Dayton's Story

Dayton, Oregon

Before I continue with my story, let me share a little bit of Dayton’s history. Learning it helped me understand their response to my ideas that day at Stoller Vineyards.

Dayton sits on the Yamhill River in Yamhill County. It was founded in 1850 by Andrew Smith and Joel Palmer. Smith named it after his hometown, Dayton, Ohio.

Oregon Country

This founding was a mere seven years after the formation of the Provisional Government of Oregon where the settlers laid claim to the Oregon Country from Britain, a vast new land that extended west of the Rockies from California to Canada.

The site that established this provisional government was Champoeg, on the eastern banks of the Willamette River, just a little downstream from Dayton. The connecting point of these four new administrative districts was where the Yamhill River met the Willamette River. That place, which would soon be known as Dayton, was defined as the nexus for this entire new land of opportunity and was to become an important region of the US, the Northwest.

The Willamette River is the last major river that had to be crossed in order to reach some of the best farmland on the entire continent. This land was rich with topsoil that was scraped from Eastern Washington in massive floods, some 15,000 ago, at the end of the last ice age. The Missoula Floods.

This river was uncrossable by wagon all the way north to where it flowed into the Columbia. But Dayton's future was defined by a sandbar, just upstream from where the Yamhill River met the Willamette.

That sandbar was important for two reasons. It created the Dayton Landing, the first place on the entire length of the Willamette where wagon trains could cross the river. It also hampered the navigation of boats further up the river. Steamboats were diverted up the Yamhill River to Dayton’s docks.

Early settlers used that landing to lay claim to land that some might describe, within the context of the Manifest Destiny, as the promised land.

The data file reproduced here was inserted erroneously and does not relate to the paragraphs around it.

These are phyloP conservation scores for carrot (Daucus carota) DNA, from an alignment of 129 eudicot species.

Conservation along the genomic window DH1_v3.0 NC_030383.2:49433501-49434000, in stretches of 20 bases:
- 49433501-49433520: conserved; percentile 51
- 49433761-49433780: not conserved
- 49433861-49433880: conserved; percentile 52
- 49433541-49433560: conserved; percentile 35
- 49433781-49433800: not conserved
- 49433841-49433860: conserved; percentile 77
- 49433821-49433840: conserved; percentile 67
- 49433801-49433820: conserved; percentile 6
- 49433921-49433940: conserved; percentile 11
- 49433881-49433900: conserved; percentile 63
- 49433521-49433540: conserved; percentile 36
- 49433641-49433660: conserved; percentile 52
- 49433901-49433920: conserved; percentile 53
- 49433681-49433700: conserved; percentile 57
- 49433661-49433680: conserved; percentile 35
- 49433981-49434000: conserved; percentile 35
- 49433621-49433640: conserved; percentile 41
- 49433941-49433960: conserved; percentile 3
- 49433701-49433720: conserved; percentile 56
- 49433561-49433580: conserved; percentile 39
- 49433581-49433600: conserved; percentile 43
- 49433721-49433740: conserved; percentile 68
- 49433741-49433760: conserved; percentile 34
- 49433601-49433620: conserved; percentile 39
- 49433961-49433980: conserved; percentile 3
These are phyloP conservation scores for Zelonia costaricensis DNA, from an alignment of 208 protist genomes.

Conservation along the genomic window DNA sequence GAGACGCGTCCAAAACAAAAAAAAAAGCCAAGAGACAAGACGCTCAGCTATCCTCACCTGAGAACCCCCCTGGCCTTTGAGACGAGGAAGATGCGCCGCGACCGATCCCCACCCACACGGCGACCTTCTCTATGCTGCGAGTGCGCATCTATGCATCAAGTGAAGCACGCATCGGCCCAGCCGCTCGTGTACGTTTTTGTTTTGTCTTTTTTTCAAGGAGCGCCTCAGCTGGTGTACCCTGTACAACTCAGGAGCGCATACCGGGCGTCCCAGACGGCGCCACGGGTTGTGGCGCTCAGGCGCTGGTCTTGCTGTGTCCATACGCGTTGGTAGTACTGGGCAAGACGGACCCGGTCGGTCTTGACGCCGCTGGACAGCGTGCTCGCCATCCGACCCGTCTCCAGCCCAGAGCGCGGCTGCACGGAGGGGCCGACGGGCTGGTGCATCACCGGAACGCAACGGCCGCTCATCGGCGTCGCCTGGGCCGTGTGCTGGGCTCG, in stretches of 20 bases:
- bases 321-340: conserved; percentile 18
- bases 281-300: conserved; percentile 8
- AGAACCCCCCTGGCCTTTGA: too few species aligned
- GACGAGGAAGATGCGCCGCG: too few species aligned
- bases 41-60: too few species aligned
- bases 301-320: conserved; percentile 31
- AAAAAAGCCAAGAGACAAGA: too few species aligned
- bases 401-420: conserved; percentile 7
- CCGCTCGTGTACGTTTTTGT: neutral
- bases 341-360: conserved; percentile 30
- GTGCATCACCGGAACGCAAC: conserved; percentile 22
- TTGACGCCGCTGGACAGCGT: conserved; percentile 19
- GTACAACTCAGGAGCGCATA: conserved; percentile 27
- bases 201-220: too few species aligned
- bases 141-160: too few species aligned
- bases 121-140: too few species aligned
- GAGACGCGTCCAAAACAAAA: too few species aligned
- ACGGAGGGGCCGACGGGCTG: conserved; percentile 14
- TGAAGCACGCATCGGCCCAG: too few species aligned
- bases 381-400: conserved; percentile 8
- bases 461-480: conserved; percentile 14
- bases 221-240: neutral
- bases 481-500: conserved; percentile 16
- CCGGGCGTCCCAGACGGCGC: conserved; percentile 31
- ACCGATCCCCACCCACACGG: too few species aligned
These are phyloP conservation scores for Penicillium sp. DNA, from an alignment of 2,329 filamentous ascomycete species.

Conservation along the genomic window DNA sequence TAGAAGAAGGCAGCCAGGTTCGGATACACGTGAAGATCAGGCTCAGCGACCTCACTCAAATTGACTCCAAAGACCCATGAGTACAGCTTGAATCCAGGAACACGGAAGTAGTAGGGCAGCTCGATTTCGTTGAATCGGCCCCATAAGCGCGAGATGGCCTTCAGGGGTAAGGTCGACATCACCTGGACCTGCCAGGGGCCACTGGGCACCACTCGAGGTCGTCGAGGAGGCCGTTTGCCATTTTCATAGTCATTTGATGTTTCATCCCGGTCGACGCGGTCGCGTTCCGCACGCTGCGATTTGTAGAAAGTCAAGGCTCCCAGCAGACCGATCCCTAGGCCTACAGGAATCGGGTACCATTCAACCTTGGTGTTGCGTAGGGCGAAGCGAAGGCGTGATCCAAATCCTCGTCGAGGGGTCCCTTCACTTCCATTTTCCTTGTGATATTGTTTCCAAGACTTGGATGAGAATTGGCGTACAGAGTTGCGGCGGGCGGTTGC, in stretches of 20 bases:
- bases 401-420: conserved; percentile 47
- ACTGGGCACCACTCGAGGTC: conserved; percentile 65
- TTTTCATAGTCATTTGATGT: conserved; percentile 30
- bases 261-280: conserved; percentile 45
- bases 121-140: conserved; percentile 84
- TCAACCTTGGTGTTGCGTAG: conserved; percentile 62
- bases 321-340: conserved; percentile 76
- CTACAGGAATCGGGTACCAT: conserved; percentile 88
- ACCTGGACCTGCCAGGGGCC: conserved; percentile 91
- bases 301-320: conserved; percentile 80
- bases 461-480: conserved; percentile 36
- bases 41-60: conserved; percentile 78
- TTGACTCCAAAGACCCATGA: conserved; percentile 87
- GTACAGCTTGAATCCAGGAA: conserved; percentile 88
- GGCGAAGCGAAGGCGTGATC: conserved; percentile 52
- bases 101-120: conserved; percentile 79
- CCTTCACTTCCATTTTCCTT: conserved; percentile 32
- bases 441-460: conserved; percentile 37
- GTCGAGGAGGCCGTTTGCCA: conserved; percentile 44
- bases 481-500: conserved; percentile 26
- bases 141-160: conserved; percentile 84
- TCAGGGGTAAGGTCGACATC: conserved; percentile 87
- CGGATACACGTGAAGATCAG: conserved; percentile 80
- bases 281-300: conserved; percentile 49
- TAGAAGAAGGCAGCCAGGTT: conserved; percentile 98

After indigenous tribes were forced into a reservation in the coastal range, the land was settled and farmed. The produce from this rich valley was shipped from Dayton’s docks back to the mills and markets in Oregon City and further north to Portland.

Dayton’s settlers had great plans. They hoped that it would become the seat of the new Yamhill County and in preparation they built their city around a grand square. But their hopes were soon dashed by the railroad. The railroad company chose to bring their tracks into McMinnville, further up the Yamhill River.

McMinnville soon became the primary hub of the Yamhill Valley and the county seat, leaving Dayton without even a major state highway running through it. It was left behind. And, for many, still to this day, largely overlooked.

Today Dayton has around 2,500 people. About two-thirds of its students come from families facing real economic challenges. A third of the students are Hispanic.

Despite its size, this town is proud. Their school mascot is a pirate and they wholeheartedly embrace that image of themselves, referring to themselves as the Pirate Nation. Over the years they have continued to win numerous state championships in sports. They also have one of the country’s best Future Farmers of America (FFA) programs, and commonly win at the national competitions. They have multi-generational family ties and a fundamental belief in themselves and their potential. It’s a place where people feel a strong sense of belonging.

The Audacious Aspiration of building an innovation hub that could become a model for rural communities around the country felt completely possible.

Besides, their story was inextricably tied back to Dayton, Ohio, the birthplace of flight, where a couple of bicycle mechanics courageously thought differently about the nature of balance. These rank amateurs dared to change the world.

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